Building upon the initial focus groups, MIM designed school-based courses that capture student interest, foster motivation/engagement, impart knowledge/skills, and change attitudes thus building student confidence in their capability to succeed while being relevant to their economic, social, community, and cultural backgrounds. In addition to teaching the anatomy, physiology, and pathology, the MIM school-based course has several unique features which include growth mindset instruction through an equity lens addressing health care disparity issues and social determinants of health affecting the students’ communities. The courses infuse youth culture (e.g., use of animated and video materials, rap and spoken word in projects) and current events into the curriculum increasing the interest and participation of the students. It helps increase the curiosity for learning by understanding the students’ conceptual framework. The students are motivated by culturally relevant role models who visited the classroom and discuss their journey to a healthcare career and their strategies for success. The hands-on activities appeal to the multimodal learner (See Photo 3). Parents are involved in the program (e.g., pre and post surveys, newsletters), thus creating partnerships with the students’ key career influencers. The MIM team provides a low risk, safe academic environment which encourages students to participate in classroom activities as individuals and as part of small groups (e.g., classroom games – Jeopardy).

Photo 3.

At a MIM workshop, students learn about how to dissect pig hearts, under the guidance of medical professionals.

At a MIM workshop, students learn about how to dissect pig hearts, under the guidance of medical professionals.

8.Conclusion

The growth of Mentoring in Medicine is attributable in no small measure to the support and direction of Dr. Donald Lindberg and his Outreach Team; especially the late Dr. Donald King who united the organizations and enabled the MIM Team to make a tremendous impact on the lives of so many students. MIM programs grew from NYC then expanded to Washington, DC and nationally. MIM became an innovative educator of students at all grade levels, thus, building a continuity of programming with live, interactive, and virtual capabilities. MIM has impacted nearly 58,000 students, parents, and educators in the U.S. MIM has helped 503 students who were discouraged to build a competitive application and matriculate in health professional school. MIM has 88 press features highlighting its work in the community. MIM has become a national organization known for cultivating and grooming students beginning in elementary school, who are underrepresented in the fields of health care and health sciences.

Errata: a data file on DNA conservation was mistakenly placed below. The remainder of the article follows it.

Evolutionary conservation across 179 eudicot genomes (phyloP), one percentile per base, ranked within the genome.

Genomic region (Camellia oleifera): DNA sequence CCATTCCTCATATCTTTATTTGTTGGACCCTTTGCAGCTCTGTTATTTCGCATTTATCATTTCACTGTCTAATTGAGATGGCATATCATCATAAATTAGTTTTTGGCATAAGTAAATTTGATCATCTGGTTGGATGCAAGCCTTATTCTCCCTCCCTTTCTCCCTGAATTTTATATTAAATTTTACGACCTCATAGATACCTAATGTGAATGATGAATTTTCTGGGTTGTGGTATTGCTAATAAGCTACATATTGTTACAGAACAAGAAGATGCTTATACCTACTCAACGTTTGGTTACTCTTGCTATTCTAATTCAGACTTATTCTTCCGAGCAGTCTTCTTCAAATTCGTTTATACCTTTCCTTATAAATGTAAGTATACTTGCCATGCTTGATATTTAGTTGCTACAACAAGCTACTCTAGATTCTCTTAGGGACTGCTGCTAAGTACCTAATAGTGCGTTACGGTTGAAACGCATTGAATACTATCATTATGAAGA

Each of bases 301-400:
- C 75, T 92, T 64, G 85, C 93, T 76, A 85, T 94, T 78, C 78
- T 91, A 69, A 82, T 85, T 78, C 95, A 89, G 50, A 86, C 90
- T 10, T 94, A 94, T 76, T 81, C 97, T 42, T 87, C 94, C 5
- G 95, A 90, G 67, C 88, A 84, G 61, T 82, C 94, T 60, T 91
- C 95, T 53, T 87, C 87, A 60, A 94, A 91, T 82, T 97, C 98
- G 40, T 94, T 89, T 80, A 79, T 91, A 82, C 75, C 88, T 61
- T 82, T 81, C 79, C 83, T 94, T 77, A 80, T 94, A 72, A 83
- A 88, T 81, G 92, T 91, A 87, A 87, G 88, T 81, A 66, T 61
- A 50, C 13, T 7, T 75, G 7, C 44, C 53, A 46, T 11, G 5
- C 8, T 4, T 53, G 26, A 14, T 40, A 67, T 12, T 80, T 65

References

[1] 

Mentoring in Medicine program encourages careers in health, NIH Medline Plus Magazine [Internet] 6(2) (2011), 22–23, [cited 2021 July 13]. Available from: https://magazine.medlineplus.gov/pdf/MLP_Summer_2011.pdf.

[2] 

L. Holden, B. Rumala, P. Carson and E. Siegel, Promoting careers in health care for urban youth: What students, parents and educators can teach us, Inf Serv Use 34(3–4) (2014), 355–366. doi:10.3233/ISU-140761 . PMID: 25580044; PMCID: PMC4286884.

[3] 

Building paths to health careers, NIH Medline Plus Magazine[Internet] 7(1) (Spring 2012) [cited 2021 July 13]. Inside front cover. Available from: https://magazine.medlineplus.gov/pdf/MLP_Spring_12.pdf.

[4] 

L. Holden, W. Berger, R. Zingarelli and E. Siegel, After-school program for urban youth: Evaluation of a health careers course in New York City high schools, Inf Serv Use 35(1–2) (2015), 141–160. doi:10.3233/ISU-150773 . PMID: 26316659; PMCID: PMC454897.

[5] 

L. Holden, A. Morrison, W. Berger and E. Siegel, E-learning in a virtual science camp for urban youth, Inf Serv Use 33(3–4) (2013), 299–308. doi:10.3233/ISU-130718 . PMID: 24733956; PMCID: PMC3984542.

[6] 

R. Newton, Science day at NIH seeks to empower students, NIH Record. [Internet] LXIX(10) (2017), 9 [cited 2021 July 13]. https://nihrecord.nih.gov/sites/recordNIH/files/pdf/2017/NIH-Record-2017-05-19.pdf.

[7] 

R. Newton, Inspiring next generation researchers: 5th Science Day at NIH invokes energy, passion, NIH Record. [Internet] LXX(13) (2018), 7 [cited 2021 July 13]. https://nihrecord.nih.gov/2018/06/29/5th-science-day-nih-invokes-energy-passion.

[8] 

J. Patel, Science Day inspires next generation of researchers, NIH Record. [Internet] LXXII(1) (2020), 10 [cited 2021 July 13]. https://nihrecord.nih.gov/2020/01/10/science-day-inspires-next-generation-researchers.